Waste as a resource: green building aspects

The increasing urban clusters and increase in population has highlighted the issue of Waste management. The mounting waste is suffocating the natural habitat and putting exponential pressure on the natural environment. The natural resources are getting degraded and toxics contamination into these has a direct impact on the public health. There has become an urgent need of addressing the sustainable waste management issues properly. Urban planners must approach practical aspects of waste management.

Waste is basically unused materials and products or by products which is produced by the development process at large. As per the estimates, Indian Economy is going to have a rapid development in coming years as per its agenda as there is a development deficit of around 65% as per the current requirements. The building construction industry has a great proportion in the GDP. It produces the second largest amount of demolition waste and green house gases (around 35-40%). It also is a major consumer of energy during the construction process and for post construction needs of the occupants’ comfort viz. lighting or air conditioning systems etc. The occupants’ activities further generate a large amount of solid waste and water waste as well.

Construction and demolition waste likely plays an important part, which has not been properly even mentioned in the policy document. Developing a Waste Management Plan during the design phase itself may help us in effective planning of managing or reusing waste, which is going to landfill. During building construction activities the table below shows quantities of waste generation in percentage terms.

As almost 35-40 % of the total waste related to construction and demolition of buildings, it may provide a resource (by products) as well through recycling for the new product. Thus recycle, reduce and reuse of waste can do wonders and can provide various tangible and intangible benefits such as

• Reduce the amount of waste going to landfill thus helps in reducing ill impacts on natural environment
• Reduce emissions, pollution and contamination
• Protect scarce resources
• Reduce overall construction costs
• Reduce tipping fees
• Sell salvaged resources
• Contribute towards Green commitment

The inadequate management of solid waste and decomposing garbage especially the garden and food waste emits gases affects the local environment. Food and garden waste in Municipal Waste proportionally is increasing and possess a great concern.

Solid Waste Management process involves management of waste through collection, proper storage, segregation, transport and recycling. As per the Municipal Solid Waste Management and Handling Rules 2000, Solid waste management is the responsibility of local urban bodies. Due to lack of financial resources, institutional arrangements, inappropriate technologies, weak legislative measures and unawareness in public; it has become inefficient. Formal processing, recycling and recovery units are not established properly and it is restricted to small and medium Kabadis (Waste pickers). The illegal dumping of domestic and industrial waste is a common practice. Solid waste management is still to be addressed by policy makers and urban planners with utmost priority. Formalization of the system for collection, segregation, processing, treatment and disposal is of utmost importance to check the challenge and manage the solid waste properly. In addition to these generation of awareness about responsibly manage solid waste at micro and macro level would be of great significance.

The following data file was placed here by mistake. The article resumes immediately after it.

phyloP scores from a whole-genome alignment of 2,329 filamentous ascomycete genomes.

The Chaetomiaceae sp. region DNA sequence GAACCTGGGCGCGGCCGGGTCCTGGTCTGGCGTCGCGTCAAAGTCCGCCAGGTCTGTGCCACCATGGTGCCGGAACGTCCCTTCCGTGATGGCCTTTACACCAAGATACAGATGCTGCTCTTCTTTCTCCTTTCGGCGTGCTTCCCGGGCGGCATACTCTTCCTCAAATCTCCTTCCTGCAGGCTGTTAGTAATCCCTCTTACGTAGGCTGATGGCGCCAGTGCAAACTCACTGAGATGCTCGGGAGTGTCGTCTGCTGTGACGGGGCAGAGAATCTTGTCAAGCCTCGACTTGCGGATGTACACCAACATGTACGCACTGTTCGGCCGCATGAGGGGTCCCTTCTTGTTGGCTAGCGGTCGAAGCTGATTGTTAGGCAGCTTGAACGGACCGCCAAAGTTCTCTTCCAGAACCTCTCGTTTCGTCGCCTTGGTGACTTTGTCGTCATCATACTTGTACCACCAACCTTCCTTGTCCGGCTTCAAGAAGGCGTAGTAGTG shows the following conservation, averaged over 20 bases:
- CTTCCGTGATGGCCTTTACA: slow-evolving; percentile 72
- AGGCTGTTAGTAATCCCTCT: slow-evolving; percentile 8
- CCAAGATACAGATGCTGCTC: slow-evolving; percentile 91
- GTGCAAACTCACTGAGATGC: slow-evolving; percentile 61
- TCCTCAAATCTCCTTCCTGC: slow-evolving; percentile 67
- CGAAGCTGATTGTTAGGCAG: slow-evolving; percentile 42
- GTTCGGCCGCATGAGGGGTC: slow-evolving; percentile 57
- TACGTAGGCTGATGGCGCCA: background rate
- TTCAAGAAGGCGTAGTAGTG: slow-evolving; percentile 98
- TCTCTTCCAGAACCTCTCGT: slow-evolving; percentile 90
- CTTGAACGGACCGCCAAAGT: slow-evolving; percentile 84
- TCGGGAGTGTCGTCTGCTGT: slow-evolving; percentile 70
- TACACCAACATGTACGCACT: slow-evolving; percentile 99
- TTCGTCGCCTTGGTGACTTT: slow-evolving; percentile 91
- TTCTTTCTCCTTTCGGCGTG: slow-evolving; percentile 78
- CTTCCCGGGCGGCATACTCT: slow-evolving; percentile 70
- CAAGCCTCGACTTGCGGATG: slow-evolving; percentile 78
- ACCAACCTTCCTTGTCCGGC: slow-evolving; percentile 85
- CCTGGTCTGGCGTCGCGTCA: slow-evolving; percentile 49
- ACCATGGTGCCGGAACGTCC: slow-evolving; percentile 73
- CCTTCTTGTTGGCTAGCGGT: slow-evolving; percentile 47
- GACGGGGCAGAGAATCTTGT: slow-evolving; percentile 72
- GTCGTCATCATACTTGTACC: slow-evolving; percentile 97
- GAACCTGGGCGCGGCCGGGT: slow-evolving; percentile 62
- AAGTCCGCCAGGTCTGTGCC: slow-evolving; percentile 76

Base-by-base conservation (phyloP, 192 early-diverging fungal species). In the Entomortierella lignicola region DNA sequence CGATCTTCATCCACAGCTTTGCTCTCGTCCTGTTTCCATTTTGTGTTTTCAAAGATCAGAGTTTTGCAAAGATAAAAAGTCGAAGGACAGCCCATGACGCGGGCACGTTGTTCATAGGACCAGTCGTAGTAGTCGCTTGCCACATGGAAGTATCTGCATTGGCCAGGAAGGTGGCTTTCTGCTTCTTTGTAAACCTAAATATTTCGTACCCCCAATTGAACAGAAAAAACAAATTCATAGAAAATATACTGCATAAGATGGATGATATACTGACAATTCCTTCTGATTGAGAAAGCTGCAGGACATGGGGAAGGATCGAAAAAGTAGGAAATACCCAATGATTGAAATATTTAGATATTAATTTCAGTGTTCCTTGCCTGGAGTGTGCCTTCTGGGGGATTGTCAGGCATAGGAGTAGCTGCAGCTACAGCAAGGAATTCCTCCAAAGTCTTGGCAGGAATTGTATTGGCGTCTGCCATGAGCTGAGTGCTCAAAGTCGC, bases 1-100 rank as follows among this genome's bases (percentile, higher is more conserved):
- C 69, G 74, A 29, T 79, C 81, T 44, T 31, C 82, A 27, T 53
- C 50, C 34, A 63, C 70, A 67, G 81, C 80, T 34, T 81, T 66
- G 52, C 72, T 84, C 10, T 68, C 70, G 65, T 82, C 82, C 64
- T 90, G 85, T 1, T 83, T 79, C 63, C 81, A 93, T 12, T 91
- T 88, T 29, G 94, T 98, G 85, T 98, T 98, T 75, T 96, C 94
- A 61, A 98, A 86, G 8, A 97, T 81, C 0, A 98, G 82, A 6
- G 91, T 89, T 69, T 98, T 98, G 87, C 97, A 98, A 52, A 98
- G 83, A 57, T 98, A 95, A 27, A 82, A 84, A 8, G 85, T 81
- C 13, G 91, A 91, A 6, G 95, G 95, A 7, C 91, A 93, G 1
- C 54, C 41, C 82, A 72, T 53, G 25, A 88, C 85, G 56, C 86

Most of the construction and demolition material may be recycled and reused. Civil and Waste contractors and recyclers may further be involved for valuation of the same. For example some of the following material may be of great relevance and provide reuse opportunities as well;

• Steel may be melted and reused to produce new steel products. The use of recycled steel reduces the embodied energy by 72%
• Aluminum may be 100% recycled. Use of this recycled aluminum reduces embodied energy by 95%
• Gypsum plasterboard should also be recycled, since its disposal to landfill produces poisonous hydrogen sulphide.
• Timber may also be used directly or reused or turned into horticultural mulch beneficial for soil
• Concrete can be crushed and recycled and used as new concrete or road base and fills
• Glass may also be reused as aggregate for concrete.
• Plastics can often be granulated and reused to make new plastic products. Researchers are looking at plastic as a significant concrete ingredient for future sustainable construction.